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Iraqi community seeks to boost midterm participation through voter registration drive

Ari Snider
Bashar Khalaf, a civic engagement canvasser with the Iraqi Community Center, knocks on a door in Augusta. Khalaf estimated he's knocked on 80 doors over the last few months in Arabic-speaking communities, and helped more than 40 eligible citizens register to vote.

On a recent morning at Al Naeem Market, a small Iraqi food store in downtown Augusta, owner Ismael Al Kattea stood behind the counter, chatting with some customers.

One of the customers was Hameed Al Abbas. Speaking in Arabic, Al Abbas, who is originally from Iraq, said he wants elected leaders to focus on solutions to the region’s housing challenges.

As a registered voter himself, Al Abbas said he’d also like to see more Iraqi residents participate in the election.

It’s a goal shared by the newly-formed Iraqi Community Center. Since August, the group has been canvassing Arabic-speaking households in Biddeford, Westbrook, Portland, and Augusta, helping people register to vote, handing out translated voter guides, and arranging transportation to the polls.

Falah Waheeb, who lives in Waterville, is already sold on the importance of voting.

"What's the meaning of 'We are the people?'" Waheeb said, while stopping by Al Naeem Market. "'We are the people' means we are the decision makers. Not he is the people, or she is the people, no. We," he added, emphatically.

Ari Snider
Falah Waheeb, of Waterville, at Al Naeem Market in Augusta. Waheeb served alongside the US Army during the Iraq War while working for a defense contractor, and said here in the US he trusts that his vote will be counted.

Waheeb said immigration reform is among his top priorities. One of his daughters is still stuck in Iraq — a result, he said, of former President Trump’s travel ban on several Muslim-majority countries.

But Waheeb said he doesn’t blame the Republican Party. He said he’s a big fan of the Bush family, and likes some local GOP candidates, too, even while supporting Democratic Governor Janet Mills.

"I don't judge people because they are Republicans or Democrats. No, I will judge them for what they do, or what they [have] done," he said.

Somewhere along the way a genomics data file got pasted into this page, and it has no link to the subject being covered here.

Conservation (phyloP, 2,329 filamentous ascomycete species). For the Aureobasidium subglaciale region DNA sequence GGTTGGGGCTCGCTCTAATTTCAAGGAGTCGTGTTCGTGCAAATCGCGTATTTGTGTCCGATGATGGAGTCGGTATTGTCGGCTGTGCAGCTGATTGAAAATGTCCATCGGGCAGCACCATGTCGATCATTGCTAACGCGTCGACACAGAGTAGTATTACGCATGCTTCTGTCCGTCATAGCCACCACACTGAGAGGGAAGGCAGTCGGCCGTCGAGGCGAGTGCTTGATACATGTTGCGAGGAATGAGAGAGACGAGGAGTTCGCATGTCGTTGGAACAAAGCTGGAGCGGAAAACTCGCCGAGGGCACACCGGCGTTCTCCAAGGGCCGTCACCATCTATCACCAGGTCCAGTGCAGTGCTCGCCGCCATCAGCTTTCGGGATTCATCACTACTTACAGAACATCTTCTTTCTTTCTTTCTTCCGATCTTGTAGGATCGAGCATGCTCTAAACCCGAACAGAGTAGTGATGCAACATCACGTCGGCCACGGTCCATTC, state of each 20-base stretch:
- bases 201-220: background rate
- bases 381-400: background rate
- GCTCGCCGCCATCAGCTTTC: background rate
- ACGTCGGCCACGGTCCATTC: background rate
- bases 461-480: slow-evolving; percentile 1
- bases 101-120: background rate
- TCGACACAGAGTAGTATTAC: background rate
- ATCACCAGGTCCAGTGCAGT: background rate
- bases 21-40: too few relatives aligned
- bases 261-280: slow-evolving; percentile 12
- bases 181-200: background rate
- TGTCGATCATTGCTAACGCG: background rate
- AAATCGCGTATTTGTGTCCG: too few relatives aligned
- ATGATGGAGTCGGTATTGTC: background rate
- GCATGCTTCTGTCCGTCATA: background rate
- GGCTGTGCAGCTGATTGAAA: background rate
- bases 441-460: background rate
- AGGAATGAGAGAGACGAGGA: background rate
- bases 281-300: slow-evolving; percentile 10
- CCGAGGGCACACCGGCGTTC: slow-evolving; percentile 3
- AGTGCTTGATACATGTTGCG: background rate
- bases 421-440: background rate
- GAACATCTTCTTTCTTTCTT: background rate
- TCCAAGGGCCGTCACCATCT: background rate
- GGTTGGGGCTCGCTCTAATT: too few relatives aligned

Iraqi community leaders estimate they’ve helped register more than 300 new voters from Arabic speaking communities in Maine over the past few months. The work is funded by a grant from the Maine Voices Network, one branch of a national, nonpartisan voter empowerment group.

Much of the legwork has been done by a team of canvassers that includes 21-year-old Bashar Khalaf, a biology student at the University of Maine at Augusta.

On a recent afternoon, Khalaf was knocking doors in a housing development in Augusta, carrying a stack of purple voter guidebooks translated into Arabic by the League of Women Voters in one hand.

"The whole goal — I just want everyone to participate," Khalaf said. "I feel it's part of our right."

Ari Snider
Ather Oufi, an electrical engineer from Iraq, outside his home in Augusta. Oufi is not yet a US citizen, and said he looks forward to the day that he'll be eligible to vote.

But not everyone can.

"Because you need to be a citizen to be able to vote. I'm not yet," said Ather Oufi, an electrical engineer from Iraq who's lived in the U.S. for five years.

Oufi said he cares deeply about climate change and immigration, and said it’s tough not to be able to vote on these issues.

"That's really hard and sad for me, because I really want to do it. Unfortunately, not now. But maybe in the future, I will," he said.

For now, Oufi said he’s reading up on the different parties’ platforms. He said he hopes to become a U.S. citizen — and a voter — next year.

One new voter who was able to register this year is Bashar Khalaf's father, Abdullah. Abdullah was raised in Kuwait, but said he couldn't vote in that country because his family was from Iraq.

Ari Snider
Abdullah Khalaf, left, and his son Bashar Khalaf hold up a voter guide translated into Arabic from the League of Women Voters. Abdullah is preparing to vote for the first time in his life this year - he was raised in Kuwait, but because his family was from Iraq, he said he was never eligible to vote there.

Now, at age 57, Abdullah said he’s preparing to vote for the first time in his life. Speaking in Arabic as his son interpreted, Abdullah said it’s an important moment.

"Now I'm a U.S. citizen. Now I have this power, which makes me the happiest man, you know, being able to participate in the voting," Abdullah said.

Abdullah said one of the issues he cares most about is education. He said he plans to cast his ballot in-person on election day.